"Deftly retells the familiar narrative and then adds something new: Hugo Chávez was a terrible boss, radiating administrative chaos from his desk at the presidential palace. The toll of this mismanagement will define post-Chávez Venezuela."
—The New Republic
"Rory Carroll’s engaging, highly readable Comandante ... convey[s] the small, tectonic shifts beneath Chávez’s revolution... Carroll’s access, garnered over seven years reporting in Caracas for The Guardian, is showcased through the characters readers meet. From a fashion designer who works with newly elite “Boligarchs” (Bolivarian revolutionaries plus oligarchs) and sees the same issues of corruption and elitism as in administrations past, to the president’s personal librarian who could rattle off quotes from Chávez’s revolutionary hero Simón Bolivar, to the drug trafficker whose fate illustrates the speed with which one could rise and fall in grace in today’s Venezuela, readers are helped to see just how challenging it is to bundle Chávez and his revolution into a nutshell."
—The Christian Science Monitor
"The best things in Rory Carroll’s fine, timely book are the small details: that dripping lift, the law passed to make the horse on the nation’s coat-of-arms face left, the panic among flunkeys when Mr. Chávez briefly decided that there was too much red around and started wearing yellow. These snippets, collected by Mr. Carroll while he was reporting for the Guardian, are woven into a compelling story that comes close to answering the riddle of Mr Chávez; an autocrat, a self-proclaimed champion of his country’s poor and a clown."
"The global media have never been sure what to make of this '21st-century socialist' and his Bolivarian Revolution... Rory Carroll is well positioned to provide a verdict…What emerges is a more intimate image of Chavez than his own propaganda allows... The book also excels in showing what happens when a self-believing ideologue grasps the reins of government and determines not to let go... Chavez, the master narrator, knows that true drama lies not in a story's ending but in the twists and turns it takes to get there. On those terms, Comandante delivers."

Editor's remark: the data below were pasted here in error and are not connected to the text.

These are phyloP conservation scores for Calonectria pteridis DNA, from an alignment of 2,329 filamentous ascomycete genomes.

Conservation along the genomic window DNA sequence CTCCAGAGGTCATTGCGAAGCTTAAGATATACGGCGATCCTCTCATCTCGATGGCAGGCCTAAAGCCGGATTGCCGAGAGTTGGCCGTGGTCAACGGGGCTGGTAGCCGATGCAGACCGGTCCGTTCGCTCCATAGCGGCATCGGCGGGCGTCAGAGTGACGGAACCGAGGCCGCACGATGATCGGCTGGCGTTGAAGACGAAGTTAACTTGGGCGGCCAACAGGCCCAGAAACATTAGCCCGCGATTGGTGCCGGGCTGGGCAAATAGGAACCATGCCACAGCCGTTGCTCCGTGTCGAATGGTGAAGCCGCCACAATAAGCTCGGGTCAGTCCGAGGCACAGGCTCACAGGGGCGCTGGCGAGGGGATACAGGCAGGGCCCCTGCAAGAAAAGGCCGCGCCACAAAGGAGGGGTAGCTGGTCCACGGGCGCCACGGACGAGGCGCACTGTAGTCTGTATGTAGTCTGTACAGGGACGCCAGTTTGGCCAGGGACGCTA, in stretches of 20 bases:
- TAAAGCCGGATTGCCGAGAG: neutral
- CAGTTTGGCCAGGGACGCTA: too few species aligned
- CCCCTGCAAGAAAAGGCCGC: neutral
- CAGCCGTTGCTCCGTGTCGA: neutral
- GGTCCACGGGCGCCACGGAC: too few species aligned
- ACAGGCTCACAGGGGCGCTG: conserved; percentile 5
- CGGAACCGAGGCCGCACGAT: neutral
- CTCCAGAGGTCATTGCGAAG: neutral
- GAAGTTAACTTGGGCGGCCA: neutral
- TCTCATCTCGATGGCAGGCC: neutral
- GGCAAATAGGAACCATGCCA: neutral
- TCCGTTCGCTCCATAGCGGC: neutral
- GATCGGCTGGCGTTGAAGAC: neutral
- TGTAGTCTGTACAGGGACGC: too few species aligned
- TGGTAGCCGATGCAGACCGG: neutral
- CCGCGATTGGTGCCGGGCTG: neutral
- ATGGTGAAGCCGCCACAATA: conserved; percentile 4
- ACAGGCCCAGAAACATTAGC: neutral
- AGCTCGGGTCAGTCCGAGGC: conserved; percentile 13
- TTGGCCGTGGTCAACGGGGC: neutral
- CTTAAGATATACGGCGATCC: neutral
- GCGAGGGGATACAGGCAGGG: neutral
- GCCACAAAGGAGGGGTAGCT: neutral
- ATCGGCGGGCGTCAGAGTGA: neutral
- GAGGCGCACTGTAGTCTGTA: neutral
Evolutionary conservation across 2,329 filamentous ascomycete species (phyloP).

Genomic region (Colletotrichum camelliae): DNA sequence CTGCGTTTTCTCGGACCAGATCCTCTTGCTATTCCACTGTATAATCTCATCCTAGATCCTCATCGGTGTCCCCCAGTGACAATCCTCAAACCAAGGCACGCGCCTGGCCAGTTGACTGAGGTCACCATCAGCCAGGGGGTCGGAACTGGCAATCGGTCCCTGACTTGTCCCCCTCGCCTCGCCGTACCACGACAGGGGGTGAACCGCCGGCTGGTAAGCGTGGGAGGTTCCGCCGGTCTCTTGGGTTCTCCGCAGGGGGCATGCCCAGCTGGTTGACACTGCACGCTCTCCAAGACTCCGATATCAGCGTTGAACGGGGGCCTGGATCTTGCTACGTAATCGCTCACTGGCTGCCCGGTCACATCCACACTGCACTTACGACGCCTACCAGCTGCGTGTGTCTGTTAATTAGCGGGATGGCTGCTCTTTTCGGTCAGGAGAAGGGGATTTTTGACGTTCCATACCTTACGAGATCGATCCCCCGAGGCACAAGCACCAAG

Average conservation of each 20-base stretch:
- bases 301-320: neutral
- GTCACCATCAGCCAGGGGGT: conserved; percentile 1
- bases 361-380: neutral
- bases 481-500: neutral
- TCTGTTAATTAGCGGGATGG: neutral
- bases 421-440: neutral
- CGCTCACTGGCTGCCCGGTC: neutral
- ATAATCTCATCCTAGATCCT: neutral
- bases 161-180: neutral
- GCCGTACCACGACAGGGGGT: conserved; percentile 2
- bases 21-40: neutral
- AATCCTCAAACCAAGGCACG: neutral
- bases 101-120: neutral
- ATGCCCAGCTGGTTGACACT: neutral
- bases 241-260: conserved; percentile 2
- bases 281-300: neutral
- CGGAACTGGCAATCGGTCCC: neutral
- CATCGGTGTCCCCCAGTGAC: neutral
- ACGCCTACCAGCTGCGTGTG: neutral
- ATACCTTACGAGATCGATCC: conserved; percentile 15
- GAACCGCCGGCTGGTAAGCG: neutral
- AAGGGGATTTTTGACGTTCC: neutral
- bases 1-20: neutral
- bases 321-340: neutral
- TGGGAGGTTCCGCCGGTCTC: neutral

—The Independent (UK)
"In this incisive portrait of a histrionic ruler who brooks little criticism, Carroll, the Guardian’s Latin American bureau chief, captures the tragic absurdity of life in a country flush with petrodollars but where many go without adequate health care, and where 'Out of Order' signs are switched out for ones promising 'Socialist Modernization' as broken-down elevators languish. Readers who know Chávez mainly for his anti-U.S. bluster will find some surprises in the true-life black comedy surrounding this mercurial leader."
"Rory Carroll is an excellent journalist and gifted storyteller, and in this book, he tells the tale of Venezuelan leader Hugo Chavez with admirable style and insight. A pleasurable read; highly recommended."
—Jon Lee Anderson, author of The Fall of Baghdad